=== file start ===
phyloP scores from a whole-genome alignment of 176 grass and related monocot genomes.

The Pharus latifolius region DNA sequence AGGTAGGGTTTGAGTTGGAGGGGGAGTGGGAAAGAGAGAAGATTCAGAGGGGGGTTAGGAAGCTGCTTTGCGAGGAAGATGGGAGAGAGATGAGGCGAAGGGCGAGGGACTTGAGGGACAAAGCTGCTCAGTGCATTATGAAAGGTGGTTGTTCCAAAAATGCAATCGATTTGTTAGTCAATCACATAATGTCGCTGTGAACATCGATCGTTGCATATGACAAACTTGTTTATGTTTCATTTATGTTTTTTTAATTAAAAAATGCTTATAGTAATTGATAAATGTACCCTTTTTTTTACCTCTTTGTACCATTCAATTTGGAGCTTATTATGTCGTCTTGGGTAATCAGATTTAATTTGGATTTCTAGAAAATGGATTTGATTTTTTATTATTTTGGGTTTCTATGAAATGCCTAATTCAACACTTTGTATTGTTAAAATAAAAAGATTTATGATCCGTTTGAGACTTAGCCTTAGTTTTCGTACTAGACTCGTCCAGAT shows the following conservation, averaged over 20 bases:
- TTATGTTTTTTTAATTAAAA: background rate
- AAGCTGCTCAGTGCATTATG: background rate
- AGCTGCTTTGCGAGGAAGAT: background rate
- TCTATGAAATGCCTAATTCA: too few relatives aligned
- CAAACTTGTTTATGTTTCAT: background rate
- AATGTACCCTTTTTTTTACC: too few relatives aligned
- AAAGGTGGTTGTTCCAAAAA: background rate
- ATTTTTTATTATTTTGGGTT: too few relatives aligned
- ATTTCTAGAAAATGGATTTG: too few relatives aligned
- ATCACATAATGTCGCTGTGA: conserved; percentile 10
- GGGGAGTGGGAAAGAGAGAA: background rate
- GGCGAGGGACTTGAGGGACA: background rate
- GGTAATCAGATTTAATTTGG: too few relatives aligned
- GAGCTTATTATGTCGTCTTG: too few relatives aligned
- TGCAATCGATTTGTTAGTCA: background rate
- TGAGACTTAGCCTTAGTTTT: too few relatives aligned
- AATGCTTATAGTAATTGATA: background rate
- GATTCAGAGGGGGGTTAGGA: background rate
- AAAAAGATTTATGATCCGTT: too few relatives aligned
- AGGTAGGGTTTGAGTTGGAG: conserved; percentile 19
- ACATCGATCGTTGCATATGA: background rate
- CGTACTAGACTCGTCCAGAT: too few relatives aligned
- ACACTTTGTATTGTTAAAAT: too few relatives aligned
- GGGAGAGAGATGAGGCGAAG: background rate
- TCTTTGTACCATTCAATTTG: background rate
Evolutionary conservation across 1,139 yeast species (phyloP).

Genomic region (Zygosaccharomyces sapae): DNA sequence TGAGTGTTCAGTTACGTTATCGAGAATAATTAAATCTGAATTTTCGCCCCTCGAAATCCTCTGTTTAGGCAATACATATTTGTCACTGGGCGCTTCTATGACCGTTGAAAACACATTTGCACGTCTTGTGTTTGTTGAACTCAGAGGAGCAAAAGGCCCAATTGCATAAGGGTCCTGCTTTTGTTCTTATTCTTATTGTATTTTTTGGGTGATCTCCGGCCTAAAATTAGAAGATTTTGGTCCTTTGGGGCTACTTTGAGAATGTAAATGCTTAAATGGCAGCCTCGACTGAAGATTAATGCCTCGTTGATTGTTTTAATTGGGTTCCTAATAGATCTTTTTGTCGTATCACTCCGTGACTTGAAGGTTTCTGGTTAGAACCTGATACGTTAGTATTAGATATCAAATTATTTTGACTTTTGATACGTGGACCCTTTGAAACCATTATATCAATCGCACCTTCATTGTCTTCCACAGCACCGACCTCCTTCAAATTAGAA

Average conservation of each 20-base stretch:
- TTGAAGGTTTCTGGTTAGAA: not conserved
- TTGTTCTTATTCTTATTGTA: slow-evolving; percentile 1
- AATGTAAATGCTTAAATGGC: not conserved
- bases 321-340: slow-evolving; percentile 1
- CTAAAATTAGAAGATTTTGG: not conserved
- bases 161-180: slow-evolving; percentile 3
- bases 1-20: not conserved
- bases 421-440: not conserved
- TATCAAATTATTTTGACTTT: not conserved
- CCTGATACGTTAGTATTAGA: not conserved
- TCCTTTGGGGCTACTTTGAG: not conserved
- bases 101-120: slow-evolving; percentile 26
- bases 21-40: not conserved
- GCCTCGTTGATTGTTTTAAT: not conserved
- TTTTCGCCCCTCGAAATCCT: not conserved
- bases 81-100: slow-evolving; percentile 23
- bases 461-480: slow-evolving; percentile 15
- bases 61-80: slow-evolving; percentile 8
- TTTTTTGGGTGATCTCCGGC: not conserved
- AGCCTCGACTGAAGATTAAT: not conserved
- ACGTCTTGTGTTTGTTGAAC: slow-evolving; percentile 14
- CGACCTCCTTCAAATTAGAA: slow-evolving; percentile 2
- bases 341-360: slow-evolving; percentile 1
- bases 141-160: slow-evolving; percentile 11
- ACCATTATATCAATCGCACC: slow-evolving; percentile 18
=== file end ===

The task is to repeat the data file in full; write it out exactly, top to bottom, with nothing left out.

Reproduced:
phyloP scores from a whole-genome alignment of 176 grass and related monocot genomes.

The Pharus latifolius region DNA sequence AGGTAGGGTTTGAGTTGGAGGGGGAGTGGGAAAGAGAGAAGATTCAGAGGGGGGTTAGGAAGCTGCTTTGCGAGGAAGATGGGAGAGAGATGAGGCGAAGGGCGAGGGACTTGAGGGACAAAGCTGCTCAGTGCATTATGAAAGGTGGTTGTTCCAAAAATGCAATCGATTTGTTAGTCAATCACATAATGTCGCTGTGAACATCGATCGTTGCATATGACAAACTTGTTTATGTTTCATTTATGTTTTTTTAATTAAAAAATGCTTATAGTAATTGATAAATGTACCCTTTTTTTTACCTCTTTGTACCATTCAATTTGGAGCTTATTATGTCGTCTTGGGTAATCAGATTTAATTTGGATTTCTAGAAAATGGATTTGATTTTTTATTATTTTGGGTTTCTATGAAATGCCTAATTCAACACTTTGTATTGTTAAAATAAAAAGATTTATGATCCGTTTGAGACTTAGCCTTAGTTTTCGTACTAGACTCGTCCAGAT shows the following conservation, averaged over 20 bases:
- TTATGTTTTTTTAATTAAAA: background rate
- AAGCTGCTCAGTGCATTATG: background rate
- AGCTGCTTTGCGAGGAAGAT: background rate
- TCTATGAAATGCCTAATTCA: too few relatives aligned
- CAAACTTGTTTATGTTTCAT: background rate
- AATGTACCCTTTTTTTTACC: too few relatives aligned
- AAAGGTGGTTGTTCCAAAAA: background rate
- ATTTTTTATTATTTTGGGTT: too few relatives aligned
- ATTTCTAGAAAATGGATTTG: too few relatives aligned
- ATCACATAATGTCGCTGTGA: conserved; percentile 10
- GGGGAGTGGGAAAGAGAGAA: background rate
- GGCGAGGGACTTGAGGGACA: background rate
- GGTAATCAGATTTAATTTGG: too few relatives aligned
- GAGCTTATTATGTCGTCTTG: too few relatives aligned
- TGCAATCGATTTGTTAGTCA: background rate
- TGAGACTTAGCCTTAGTTTT: too few relatives aligned
- AATGCTTATAGTAATTGATA: background rate
- GATTCAGAGGGGGGTTAGGA: background rate
- AAAAAGATTTATGATCCGTT: too few relatives aligned
- AGGTAGGGTTTGAGTTGGAG: conserved; percentile 19
- ACATCGATCGTTGCATATGA: background rate
- CGTACTAGACTCGTCCAGAT: too few relatives aligned
- ACACTTTGTATTGTTAAAAT: too few relatives aligned
- GGGAGAGAGATGAGGCGAAG: background rate
- TCTTTGTACCATTCAATTTG: background rate
Evolutionary conservation across 1,139 yeast species (phyloP).

Genomic region (Zygosaccharomyces sapae): DNA sequence TGAGTGTTCAGTTACGTTATCGAGAATAATTAAATCTGAATTTTCGCCCCTCGAAATCCTCTGTTTAGGCAATACATATTTGTCACTGGGCGCTTCTATGACCGTTGAAAACACATTTGCACGTCTTGTGTTTGTTGAACTCAGAGGAGCAAAAGGCCCAATTGCATAAGGGTCCTGCTTTTGTTCTTATTCTTATTGTATTTTTTGGGTGATCTCCGGCCTAAAATTAGAAGATTTTGGTCCTTTGGGGCTACTTTGAGAATGTAAATGCTTAAATGGCAGCCTCGACTGAAGATTAATGCCTCGTTGATTGTTTTAATTGGGTTCCTAATAGATCTTTTTGTCGTATCACTCCGTGACTTGAAGGTTTCTGGTTAGAACCTGATACGTTAGTATTAGATATCAAATTATTTTGACTTTTGATACGTGGACCCTTTGAAACCATTATATCAATCGCACCTTCATTGTCTTCCACAGCACCGACCTCCTTCAAATTAGAA

Average conservation of each 20-base stretch:
- TTGAAGGTTTCTGGTTAGAA: not conserved
- TTGTTCTTATTCTTATTGTA: slow-evolving; percentile 1
- AATGTAAATGCTTAAATGGC: not conserved
- bases 321-340: slow-evolving; percentile 1
- CTAAAATTAGAAGATTTTGG: not conserved
- bases 161-180: slow-evolving; percentile 3
- bases 1-20: not conserved
- bases 421-440: not conserved
- TATCAAATTATTTTGACTTT: not conserved
- CCTGATACGTTAGTATTAGA: not conserved
- TCCTTTGGGGCTACTTTGAG: not conserved
- bases 101-120: slow-evolving; percentile 26
- bases 21-40: not conserved
- GCCTCGTTGATTGTTTTAAT: not conserved
- TTTTCGCCCCTCGAAATCCT: not conserved
- bases 81-100: slow-evolving; percentile 23
- bases 461-480: slow-evolving; percentile 15
- bases 61-80: slow-evolving; percentile 8
- TTTTTTGGGTGATCTCCGGC: not conserved
- AGCCTCGACTGAAGATTAAT: not conserved
- ACGTCTTGTGTTTGTTGAAC: slow-evolving; percentile 14
- CGACCTCCTTCAAATTAGAA: slow-evolving; percentile 2
- bases 341-360: slow-evolving; percentile 1
- bases 141-160: slow-evolving; percentile 11
- ACCATTATATCAATCGCACC: slow-evolving; percentile 18